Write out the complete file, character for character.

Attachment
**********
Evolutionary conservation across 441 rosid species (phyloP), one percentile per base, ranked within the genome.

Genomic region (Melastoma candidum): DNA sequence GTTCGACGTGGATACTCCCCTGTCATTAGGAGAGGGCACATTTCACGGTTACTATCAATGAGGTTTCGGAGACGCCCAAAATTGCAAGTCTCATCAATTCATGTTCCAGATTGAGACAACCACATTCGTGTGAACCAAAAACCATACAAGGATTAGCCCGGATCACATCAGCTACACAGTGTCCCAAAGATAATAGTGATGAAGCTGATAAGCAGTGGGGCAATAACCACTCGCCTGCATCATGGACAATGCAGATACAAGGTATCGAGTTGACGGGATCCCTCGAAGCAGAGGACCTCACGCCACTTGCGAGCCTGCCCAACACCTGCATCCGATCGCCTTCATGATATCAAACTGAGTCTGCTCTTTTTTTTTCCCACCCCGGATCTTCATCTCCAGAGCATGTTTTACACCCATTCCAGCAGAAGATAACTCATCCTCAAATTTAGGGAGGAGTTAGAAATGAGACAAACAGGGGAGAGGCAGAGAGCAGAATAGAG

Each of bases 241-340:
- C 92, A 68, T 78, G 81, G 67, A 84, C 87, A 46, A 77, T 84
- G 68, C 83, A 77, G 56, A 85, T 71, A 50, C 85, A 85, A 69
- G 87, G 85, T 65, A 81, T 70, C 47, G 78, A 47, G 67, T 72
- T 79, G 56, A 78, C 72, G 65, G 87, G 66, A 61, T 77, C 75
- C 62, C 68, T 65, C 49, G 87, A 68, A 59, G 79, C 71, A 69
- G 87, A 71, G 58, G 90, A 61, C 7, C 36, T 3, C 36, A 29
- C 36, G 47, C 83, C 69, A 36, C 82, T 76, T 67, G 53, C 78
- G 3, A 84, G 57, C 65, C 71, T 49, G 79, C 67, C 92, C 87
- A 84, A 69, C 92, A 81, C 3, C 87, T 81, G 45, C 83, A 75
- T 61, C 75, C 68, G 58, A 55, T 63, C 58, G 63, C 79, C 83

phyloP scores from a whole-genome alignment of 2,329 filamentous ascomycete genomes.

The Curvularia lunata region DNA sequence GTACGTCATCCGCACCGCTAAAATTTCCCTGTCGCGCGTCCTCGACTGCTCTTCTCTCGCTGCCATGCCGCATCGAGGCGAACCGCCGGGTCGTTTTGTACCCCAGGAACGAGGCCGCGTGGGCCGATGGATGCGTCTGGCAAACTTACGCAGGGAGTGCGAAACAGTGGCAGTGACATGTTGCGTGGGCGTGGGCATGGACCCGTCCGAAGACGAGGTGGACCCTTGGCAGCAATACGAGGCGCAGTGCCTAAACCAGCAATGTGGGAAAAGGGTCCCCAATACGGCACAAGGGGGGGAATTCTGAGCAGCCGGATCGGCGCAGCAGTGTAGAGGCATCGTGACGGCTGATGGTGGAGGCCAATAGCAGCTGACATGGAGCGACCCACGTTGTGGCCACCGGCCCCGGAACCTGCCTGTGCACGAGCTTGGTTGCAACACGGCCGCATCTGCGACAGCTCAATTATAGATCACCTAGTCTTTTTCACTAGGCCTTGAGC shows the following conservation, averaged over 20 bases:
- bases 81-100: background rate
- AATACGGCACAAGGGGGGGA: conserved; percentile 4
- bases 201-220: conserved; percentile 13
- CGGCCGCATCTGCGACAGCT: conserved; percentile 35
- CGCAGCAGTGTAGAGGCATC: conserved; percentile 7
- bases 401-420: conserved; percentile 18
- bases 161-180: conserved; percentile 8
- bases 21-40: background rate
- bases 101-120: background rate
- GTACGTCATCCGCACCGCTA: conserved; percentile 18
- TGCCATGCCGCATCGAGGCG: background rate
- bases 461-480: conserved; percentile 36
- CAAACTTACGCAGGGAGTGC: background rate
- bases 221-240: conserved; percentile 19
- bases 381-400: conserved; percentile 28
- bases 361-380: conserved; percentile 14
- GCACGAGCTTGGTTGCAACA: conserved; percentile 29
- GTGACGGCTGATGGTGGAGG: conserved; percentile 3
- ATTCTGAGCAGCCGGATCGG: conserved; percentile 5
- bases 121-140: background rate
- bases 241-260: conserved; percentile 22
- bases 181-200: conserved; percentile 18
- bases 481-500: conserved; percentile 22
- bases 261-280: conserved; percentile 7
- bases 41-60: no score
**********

Evolutionary conservation across 441 rosid species (phyloP), one percentile per base, ranked within the genome.

Genomic region (Melastoma candidum): DNA sequence GTTCGACGTGGATACTCCCCTGTCATTAGGAGAGGGCACATTTCACGGTTACTATCAATGAGGTTTCGGAGACGCCCAAAATTGCAAGTCTCATCAATTCATGTTCCAGATTGAGACAACCACATTCGTGTGAACCAAAAACCATACAAGGATTAGCCCGGATCACATCAGCTACACAGTGTCCCAAAGATAATAGTGATGAAGCTGATAAGCAGTGGGGCAATAACCACTCGCCTGCATCATGGACAATGCAGATACAAGGTATCGAGTTGACGGGATCCCTCGAAGCAGAGGACCTCACGCCACTTGCGAGCCTGCCCAACACCTGCATCCGATCGCCTTCATGATATCAAACTGAGTCTGCTCTTTTTTTTTCCCACCCCGGATCTTCATCTCCAGAGCATGTTTTACACCCATTCCAGCAGAAGATAACTCATCCTCAAATTTAGGGAGGAGTTAGAAATGAGACAAACAGGGGAGAGGCAGAGAGCAGAATAGAG

Each of bases 241-340:
- C 92, A 68, T 78, G 81, G 67, A 84, C 87, A 46, A 77, T 84
- G 68, C 83, A 77, G 56, A 85, T 71, A 50, C 85, A 85, A 69
- G 87, G 85, T 65, A 81, T 70, C 47, G 78, A 47, G 67, T 72
- T 79, G 56, A 78, C 72, G 65, G 87, G 66, A 61, T 77, C 75
- C 62, C 68, T 65, C 49, G 87, A 68, A 59, G 79, C 71, A 69
- G 87, A 71, G 58, G 90, A 61, C 7, C 36, T 3, C 36, A 29
- C 36, G 47, C 83, C 69, A 36, C 82, T 76, T 67, G 53, C 78
- G 3, A 84, G 57, C 65, C 71, T 49, G 79, C 67, C 92, C 87
- A 84, A 69, C 92, A 81, C 3, C 87, T 81, G 45, C 83, A 75
- T 61, C 75, C 68, G 58, A 55, T 63, C 58, G 63, C 79, C 83

phyloP scores from a whole-genome alignment of 2,329 filamentous ascomycete genomes.

The Curvularia lunata region DNA sequence GTACGTCATCCGCACCGCTAAAATTTCCCTGTCGCGCGTCCTCGACTGCTCTTCTCTCGCTGCCATGCCGCATCGAGGCGAACCGCCGGGTCGTTTTGTACCCCAGGAACGAGGCCGCGTGGGCCGATGGATGCGTCTGGCAAACTTACGCAGGGAGTGCGAAACAGTGGCAGTGACATGTTGCGTGGGCGTGGGCATGGACCCGTCCGAAGACGAGGTGGACCCTTGGCAGCAATACGAGGCGCAGTGCCTAAACCAGCAATGTGGGAAAAGGGTCCCCAATACGGCACAAGGGGGGGAATTCTGAGCAGCCGGATCGGCGCAGCAGTGTAGAGGCATCGTGACGGCTGATGGTGGAGGCCAATAGCAGCTGACATGGAGCGACCCACGTTGTGGCCACCGGCCCCGGAACCTGCCTGTGCACGAGCTTGGTTGCAACACGGCCGCATCTGCGACAGCTCAATTATAGATCACCTAGTCTTTTTCACTAGGCCTTGAGC shows the following conservation, averaged over 20 bases:
- bases 81-100: background rate
- AATACGGCACAAGGGGGGGA: conserved; percentile 4
- bases 201-220: conserved; percentile 13
- CGGCCGCATCTGCGACAGCT: conserved; percentile 35
- CGCAGCAGTGTAGAGGCATC: conserved; percentile 7
- bases 401-420: conserved; percentile 18
- bases 161-180: conserved; percentile 8
- bases 21-40: background rate
- bases 101-120: background rate
- GTACGTCATCCGCACCGCTA: conserved; percentile 18
- TGCCATGCCGCATCGAGGCG: background rate
- bases 461-480: conserved; percentile 36
- CAAACTTACGCAGGGAGTGC: background rate
- bases 221-240: conserved; percentile 19
- bases 381-400: conserved; percentile 28
- bases 361-380: conserved; percentile 14
- GCACGAGCTTGGTTGCAACA: conserved; percentile 29
- GTGACGGCTGATGGTGGAGG: conserved; percentile 3
- ATTCTGAGCAGCCGGATCGG: conserved; percentile 5
- bases 121-140: background rate
- bases 241-260: conserved; percentile 22
- bases 181-200: conserved; percentile 18
- bases 481-500: conserved; percentile 22
- bases 261-280: conserved; percentile 7
- bases 41-60: no score